Abusive Tax Shelters
Listed Transactions

Listed Transaction #21  (Abusive Collectively-Bargained Funds)


Abusive Collectively-Bargained Welfare Benefit Funds
Exempted from IRC Section 419/419A Limits
IRS Notice 2003-24

LISTED TRANSACTION #21 (Abusive Collectively-Bargained Welfare..)
 
The IRS issued this notice to warn business owners about arrangements that purportedly allow for their business to take a current income tax deduction for contributions made to a certain welfare benefit plan that purports to be "collectively-bargained." Usually, these businesses have had no involvement with labor organizations or other aspects of the collective bargaining process. Yet, the promoters of these plans rely on the literal language of Section 419A(f)(5) to claim that the arrangements they have created comply with the literal requirements of this section. Typically, the promoter arranges for a management group to act on the business's behalf in bargaining with an employee representative over benefits to be provided to all employees (including the owners). While the name of the management group may include the word "union," the employee representative is often established specifically for the purpose of the welfare benefit arrangement being promoted (or the employee representative may be affiliated with an established union).

According to the IRS notice, these arrangements are characterized by large employer contributions relative to the amount actually needed to provide current coverage. The benefits expected to be provided to employee/owners are more favorable than the benefits provided to employees who are not owners. In some arrangements, participants can access funds by obtaining loans from the trust. While loans are supposed to be made available only for unanticipated events, in reality, most owners will be able to obtain a loan without regard to whether those events occur.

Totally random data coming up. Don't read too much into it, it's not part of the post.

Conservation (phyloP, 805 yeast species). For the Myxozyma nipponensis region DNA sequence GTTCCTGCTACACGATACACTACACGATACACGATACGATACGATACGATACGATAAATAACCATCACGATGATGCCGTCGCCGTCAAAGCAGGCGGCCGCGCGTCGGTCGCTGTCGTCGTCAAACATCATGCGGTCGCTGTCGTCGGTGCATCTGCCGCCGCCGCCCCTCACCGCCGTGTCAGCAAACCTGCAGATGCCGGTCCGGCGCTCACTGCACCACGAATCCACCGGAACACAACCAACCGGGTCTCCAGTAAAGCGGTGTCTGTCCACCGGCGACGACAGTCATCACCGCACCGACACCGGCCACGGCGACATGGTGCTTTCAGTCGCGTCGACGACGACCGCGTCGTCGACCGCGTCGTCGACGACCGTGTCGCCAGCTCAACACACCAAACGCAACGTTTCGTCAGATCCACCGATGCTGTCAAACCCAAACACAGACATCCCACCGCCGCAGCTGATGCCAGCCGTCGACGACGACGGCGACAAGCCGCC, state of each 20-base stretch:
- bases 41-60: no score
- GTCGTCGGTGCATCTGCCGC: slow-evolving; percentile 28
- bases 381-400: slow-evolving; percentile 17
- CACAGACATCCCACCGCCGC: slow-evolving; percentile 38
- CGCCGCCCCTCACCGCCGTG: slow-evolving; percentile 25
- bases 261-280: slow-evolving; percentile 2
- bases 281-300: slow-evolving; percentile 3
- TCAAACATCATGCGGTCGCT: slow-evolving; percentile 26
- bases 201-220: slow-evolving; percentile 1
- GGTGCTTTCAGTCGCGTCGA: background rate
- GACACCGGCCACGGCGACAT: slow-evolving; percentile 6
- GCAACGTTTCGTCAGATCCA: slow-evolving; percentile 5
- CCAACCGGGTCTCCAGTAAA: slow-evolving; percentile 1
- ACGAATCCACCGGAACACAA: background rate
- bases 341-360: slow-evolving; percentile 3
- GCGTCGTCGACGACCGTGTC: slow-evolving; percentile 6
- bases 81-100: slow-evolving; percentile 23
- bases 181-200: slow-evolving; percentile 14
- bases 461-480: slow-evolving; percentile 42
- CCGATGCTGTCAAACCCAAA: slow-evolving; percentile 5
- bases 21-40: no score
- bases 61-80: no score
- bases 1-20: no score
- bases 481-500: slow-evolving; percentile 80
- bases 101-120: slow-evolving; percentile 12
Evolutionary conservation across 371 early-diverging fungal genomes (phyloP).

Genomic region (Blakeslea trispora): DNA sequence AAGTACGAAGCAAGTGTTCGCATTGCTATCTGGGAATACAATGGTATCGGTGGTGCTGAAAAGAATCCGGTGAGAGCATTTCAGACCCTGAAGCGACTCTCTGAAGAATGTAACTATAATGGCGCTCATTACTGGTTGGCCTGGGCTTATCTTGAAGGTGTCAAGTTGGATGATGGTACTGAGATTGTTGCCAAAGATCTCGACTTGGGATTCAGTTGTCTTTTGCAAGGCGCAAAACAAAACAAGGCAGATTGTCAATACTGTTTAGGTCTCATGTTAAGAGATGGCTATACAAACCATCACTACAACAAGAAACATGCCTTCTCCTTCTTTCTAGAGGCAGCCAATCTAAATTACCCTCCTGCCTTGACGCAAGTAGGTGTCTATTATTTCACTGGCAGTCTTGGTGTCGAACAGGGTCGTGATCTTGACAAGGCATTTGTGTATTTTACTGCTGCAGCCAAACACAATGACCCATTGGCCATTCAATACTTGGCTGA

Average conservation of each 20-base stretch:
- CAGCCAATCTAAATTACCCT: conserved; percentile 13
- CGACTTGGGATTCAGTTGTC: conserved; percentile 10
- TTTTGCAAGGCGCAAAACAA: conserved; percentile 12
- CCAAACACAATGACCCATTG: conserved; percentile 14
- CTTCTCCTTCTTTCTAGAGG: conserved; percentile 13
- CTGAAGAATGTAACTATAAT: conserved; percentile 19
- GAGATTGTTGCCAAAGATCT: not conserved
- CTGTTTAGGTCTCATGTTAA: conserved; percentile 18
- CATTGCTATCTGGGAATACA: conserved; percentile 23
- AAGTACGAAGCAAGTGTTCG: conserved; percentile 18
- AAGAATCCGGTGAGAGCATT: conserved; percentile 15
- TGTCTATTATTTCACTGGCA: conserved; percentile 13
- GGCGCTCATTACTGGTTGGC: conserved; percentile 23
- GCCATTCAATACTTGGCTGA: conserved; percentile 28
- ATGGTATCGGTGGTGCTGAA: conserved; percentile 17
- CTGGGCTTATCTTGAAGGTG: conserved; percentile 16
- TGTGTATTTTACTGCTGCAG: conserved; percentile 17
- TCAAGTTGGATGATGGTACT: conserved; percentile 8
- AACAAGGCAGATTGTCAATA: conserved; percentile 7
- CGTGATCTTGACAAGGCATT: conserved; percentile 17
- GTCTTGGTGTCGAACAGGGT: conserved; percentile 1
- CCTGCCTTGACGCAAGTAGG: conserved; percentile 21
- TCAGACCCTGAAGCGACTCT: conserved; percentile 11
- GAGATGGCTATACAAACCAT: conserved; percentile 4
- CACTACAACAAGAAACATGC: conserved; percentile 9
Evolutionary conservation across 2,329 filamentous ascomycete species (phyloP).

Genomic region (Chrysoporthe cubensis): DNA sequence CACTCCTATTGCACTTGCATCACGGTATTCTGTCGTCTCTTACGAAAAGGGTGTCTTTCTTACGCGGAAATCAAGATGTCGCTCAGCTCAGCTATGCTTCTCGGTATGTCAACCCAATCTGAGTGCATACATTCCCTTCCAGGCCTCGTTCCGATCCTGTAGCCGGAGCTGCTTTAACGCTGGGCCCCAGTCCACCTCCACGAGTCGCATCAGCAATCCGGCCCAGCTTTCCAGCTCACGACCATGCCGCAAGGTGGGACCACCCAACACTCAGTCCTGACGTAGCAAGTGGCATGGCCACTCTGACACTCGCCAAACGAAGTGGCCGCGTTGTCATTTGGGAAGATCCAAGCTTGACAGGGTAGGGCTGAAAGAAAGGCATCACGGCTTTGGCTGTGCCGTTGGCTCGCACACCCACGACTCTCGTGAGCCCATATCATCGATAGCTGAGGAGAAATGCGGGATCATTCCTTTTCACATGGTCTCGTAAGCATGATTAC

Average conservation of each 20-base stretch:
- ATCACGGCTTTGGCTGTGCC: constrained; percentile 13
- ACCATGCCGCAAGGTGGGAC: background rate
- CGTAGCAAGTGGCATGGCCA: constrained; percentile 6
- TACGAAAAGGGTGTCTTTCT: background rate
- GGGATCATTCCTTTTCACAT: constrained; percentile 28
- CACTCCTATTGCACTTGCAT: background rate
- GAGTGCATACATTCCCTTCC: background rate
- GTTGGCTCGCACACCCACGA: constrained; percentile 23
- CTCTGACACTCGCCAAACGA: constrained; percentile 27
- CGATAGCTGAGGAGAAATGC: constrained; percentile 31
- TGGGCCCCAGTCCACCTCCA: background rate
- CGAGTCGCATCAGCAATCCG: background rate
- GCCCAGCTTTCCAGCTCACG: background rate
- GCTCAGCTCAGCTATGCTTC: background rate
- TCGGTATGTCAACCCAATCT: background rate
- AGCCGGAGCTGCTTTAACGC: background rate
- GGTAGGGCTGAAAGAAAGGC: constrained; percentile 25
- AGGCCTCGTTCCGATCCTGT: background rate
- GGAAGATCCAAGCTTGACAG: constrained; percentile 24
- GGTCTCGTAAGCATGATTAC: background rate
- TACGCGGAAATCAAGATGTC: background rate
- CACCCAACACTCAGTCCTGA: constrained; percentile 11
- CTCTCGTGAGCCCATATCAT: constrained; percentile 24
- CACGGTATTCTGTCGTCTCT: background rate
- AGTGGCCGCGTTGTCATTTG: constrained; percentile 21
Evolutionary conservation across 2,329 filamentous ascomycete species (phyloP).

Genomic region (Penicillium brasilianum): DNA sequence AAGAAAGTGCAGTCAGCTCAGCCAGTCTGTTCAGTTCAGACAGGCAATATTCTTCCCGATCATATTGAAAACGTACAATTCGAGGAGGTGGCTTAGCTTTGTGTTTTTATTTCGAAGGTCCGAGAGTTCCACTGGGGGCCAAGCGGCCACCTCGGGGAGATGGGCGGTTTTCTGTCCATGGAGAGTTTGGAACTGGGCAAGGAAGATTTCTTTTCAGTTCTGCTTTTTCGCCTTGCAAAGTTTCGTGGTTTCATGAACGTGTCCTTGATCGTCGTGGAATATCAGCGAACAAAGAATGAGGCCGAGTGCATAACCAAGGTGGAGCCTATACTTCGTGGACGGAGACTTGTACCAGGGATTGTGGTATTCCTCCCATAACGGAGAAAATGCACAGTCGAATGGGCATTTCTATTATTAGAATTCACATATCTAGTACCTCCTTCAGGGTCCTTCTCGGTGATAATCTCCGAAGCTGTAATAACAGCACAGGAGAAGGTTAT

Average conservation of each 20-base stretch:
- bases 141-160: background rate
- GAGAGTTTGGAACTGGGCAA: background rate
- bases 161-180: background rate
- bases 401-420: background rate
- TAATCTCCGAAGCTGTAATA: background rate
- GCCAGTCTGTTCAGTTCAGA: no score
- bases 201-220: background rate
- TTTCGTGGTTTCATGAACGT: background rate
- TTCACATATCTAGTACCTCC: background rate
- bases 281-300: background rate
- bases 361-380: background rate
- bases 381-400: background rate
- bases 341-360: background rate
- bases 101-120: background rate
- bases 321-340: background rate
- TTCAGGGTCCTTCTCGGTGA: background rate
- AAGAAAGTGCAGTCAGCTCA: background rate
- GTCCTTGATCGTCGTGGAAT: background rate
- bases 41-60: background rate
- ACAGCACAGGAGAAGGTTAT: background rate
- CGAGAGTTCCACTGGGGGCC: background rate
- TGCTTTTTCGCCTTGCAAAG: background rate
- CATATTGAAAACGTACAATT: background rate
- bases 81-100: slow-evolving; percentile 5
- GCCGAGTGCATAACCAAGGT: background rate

The IRS notes that the fact that a trust used to provide benefits under one of these arrangements may have received a determination letter from the IRS stating that the trust is exempt under Section 501(c)(9) of the Code. This is not determinative of the tax deductibility of contributions made to any such trust, nor does it determine the taxation of benefits provided through the fund to the participants.

A purported collectively-bargained welfare benefit plan is only a "listed transaction" if, in any year, the employer's contributions with respect to any owner or owners of the employer, considered, in full, are more than ½ of the employer's total contributions and there is at least one owner with respect to whom the employer's contributions exceed $20,000. Also, any arrangement providing more favorable coverage for an owner of an employer than for non-owner employees is a listed transaction. Examples include an arrangement providing death benefits based on a uniform multiple of compensation, if it can be expected that the owner will obtain other benefits not otherwise available on the same basis to other employees. Additional examples of favorable coverage violating the spirit of the 419A rules include an arrangement allowing loans to participants under which it can be expected that an owner will be able to obtain the loans more readily, or on better terms, than other employees. Also, an arrangement violates this standard if it provides benefits only to participants who have completed a specified number of years of service with the employer, if it can be expected that one or more owners will be the only employees to satisfy the years-of-service requirement. Regulations anticipated under Section 419A(f)(5) will address the "separate fund" requirement.

If you believe that you may have engaged in a transaction that is the same or substantially similar to the transaction described above, Federal law may require you to disclose your and other parties' participation in any such "listed transaction" on IRS Form 8886. For more information about Federal law requirements, please contact us.